The VA also utilized its little-known Healthcare Operations Center (HOC) at VA’s central office to coordinate the response to the crisis. This center is unique in the American health care system. Stocked with state-of-the art equipment, the HOC gives the VA the ability to coordinate rapid responses in crisis situations. “In a room in VA headquarters we could watch the entire VA system in real time,” a VA official told us. “We could track the evolution of a pandemic not only in the VA but state by state, county by county, monitoring the civilian and veteran population, and determining how many diagnoses there were as well as bed capacity, and burn rate of PPE and supplies.” While Shulkin shut down the HOC, Richard Stone, now the VHA’s executive in charge, had the foresight to restore it.

The VA also acted swiftly to protect nursing home patients from the pandemic. It quickly shut down VA nursing homes (called Community Living Centers or CLCs) to visitors and outside staff and sent residents elsewhere who didn’t need to be in CLCs. Residents who had completed rehab were discharged or, when possible, sent back to their families and the number of residents in CLCs was reduced. This has allowed residents to have separate rooms, which is safer for patients and staff. Most importantly, the VA benefits from the fact that it has long paid better wages and offered better benefits to its nursing staff than do private for-profit nursing homes. The VA employs more staff than private for-profit nursing homes, has more Registered Nurse staff, and trains staff more effectively in infection control. Because of this, VA nursing homes do not have the kind of employee churn so characteristic of for-profit nursing homes. These private homes have been incubators for COVID-19 because staff are overworked, poorly trained in infection control measures, and often have to work in two or three different facilities to make ends meet. Because of this, many carry the infection from nursing home to nursing home, acting as dangerous super spreaders of disease.

Because of the VA’s superior nursing home practices, the VA was actually asked to take over or help with crises that occurred in state Veterans’ Homes, which are not run by the national VA but rather state veteran agencies. One example is a veterans’ home in North Carolina run by PruittHealth, one of the largest, national, for-profit nursing home chains. The company has been repeatedly cited for safety violations in North Carolina, particularly under the COVID crisis. As the company repeatedly failed in its mission, VA professionals were placed in the home to help run it.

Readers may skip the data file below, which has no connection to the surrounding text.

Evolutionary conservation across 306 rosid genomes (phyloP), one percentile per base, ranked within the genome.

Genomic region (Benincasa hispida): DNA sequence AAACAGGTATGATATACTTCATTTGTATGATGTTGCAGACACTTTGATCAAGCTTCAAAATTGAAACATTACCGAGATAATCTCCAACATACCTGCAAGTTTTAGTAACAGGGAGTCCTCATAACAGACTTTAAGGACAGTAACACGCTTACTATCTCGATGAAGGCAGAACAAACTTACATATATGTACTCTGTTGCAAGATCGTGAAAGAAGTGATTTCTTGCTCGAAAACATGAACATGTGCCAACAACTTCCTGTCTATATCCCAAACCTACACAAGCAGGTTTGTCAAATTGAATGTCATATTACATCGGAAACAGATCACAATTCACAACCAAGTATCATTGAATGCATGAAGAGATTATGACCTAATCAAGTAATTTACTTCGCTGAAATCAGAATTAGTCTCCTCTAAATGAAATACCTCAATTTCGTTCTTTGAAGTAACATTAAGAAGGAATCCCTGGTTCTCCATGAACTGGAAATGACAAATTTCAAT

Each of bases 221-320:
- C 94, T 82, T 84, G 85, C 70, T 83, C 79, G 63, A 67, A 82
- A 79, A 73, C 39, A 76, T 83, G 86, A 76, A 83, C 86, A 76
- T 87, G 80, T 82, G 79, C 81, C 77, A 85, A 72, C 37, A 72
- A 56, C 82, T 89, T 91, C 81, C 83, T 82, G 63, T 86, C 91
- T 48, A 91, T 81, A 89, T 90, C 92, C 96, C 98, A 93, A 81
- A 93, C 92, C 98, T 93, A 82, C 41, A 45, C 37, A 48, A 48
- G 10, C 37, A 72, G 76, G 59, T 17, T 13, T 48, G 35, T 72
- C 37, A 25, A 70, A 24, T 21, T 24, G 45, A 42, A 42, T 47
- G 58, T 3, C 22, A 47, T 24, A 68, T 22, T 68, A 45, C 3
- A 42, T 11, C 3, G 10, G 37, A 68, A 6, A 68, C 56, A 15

While other nursing homes in the state – including state Veterans Homes —have been inundated with COVID cases, this has not been true of VA CLCs in North Carolina. VA officials in the state responded early to warnings about the virus. They trained and tested staff and ordered sufficient personal protective equipment. Facilities were closed to visitors and outside staff, staff were quickly tested for the virus, group activities were canceled, and policies were quickly rolled out that required social distancing.

A critical but little noted fact is that the VA’s system of coordinated and integrated care has also meant that there have been far fewer healthcare disparities during the Coronavirus crisis. Initial reports suggest that fewer African American veterans and veterans of color have died or suffered devastating health consequences from coronavirus than has been true outside of the VA. Experts believe this is because the VHA manages chronic health problems more effectively than our fragmented, private sector healthcare system.

The VA has also been aggressively reaching out to veterans to educate them about the mental health risks of COVID-19 and also working to help them avoid infection through mask-wearing. The department even developed a calming phone application called “COVID Coach” that’s available to all.

Sadly, these efforts were greatly hampered by Trump’s White House, which has long discouraged mask-wearing and social distancing. When the VA’s National Center for PTSD was asked by clinicians to develop and post national guidelines to help encourage mask-wearing among uncomfortable veterans, the White House intervened to suppress critical information. When Suzanne Gordon and Jasper Craven – two VHPI fellows – broke this news in Battle Borne they spoke to concerned staff about this behavior, including a long-time mental health official who said, “this is the first time in my long VA career that political issues have interfered with direct clinical care. That’s unacceptable.” When the VA has had trouble with getting sufficient personal protective equipment (PPE), this is also because of Trump administration actions that have stymied developing a coordinated national response to the pandemic. We hope that under the new administration, the VA will be more transparent in acknowledging these problems and reversing the policies that have made responding to the pandemic so difficult.

At VHPI we are now monitoring the roll out of the new vaccines. Initially, the news seems to be good. One VA best practice, for example, is granting administrative leave to staff who are vaccinated and get sick because of the vaccine. Many other healthcare institutions are forcing front line staff to take their own personal leave or sick days off if they get sick. This can discourage people from getting vaccinated. Again, we see the VA as a model of best practices in a coordinated response to the pandemic.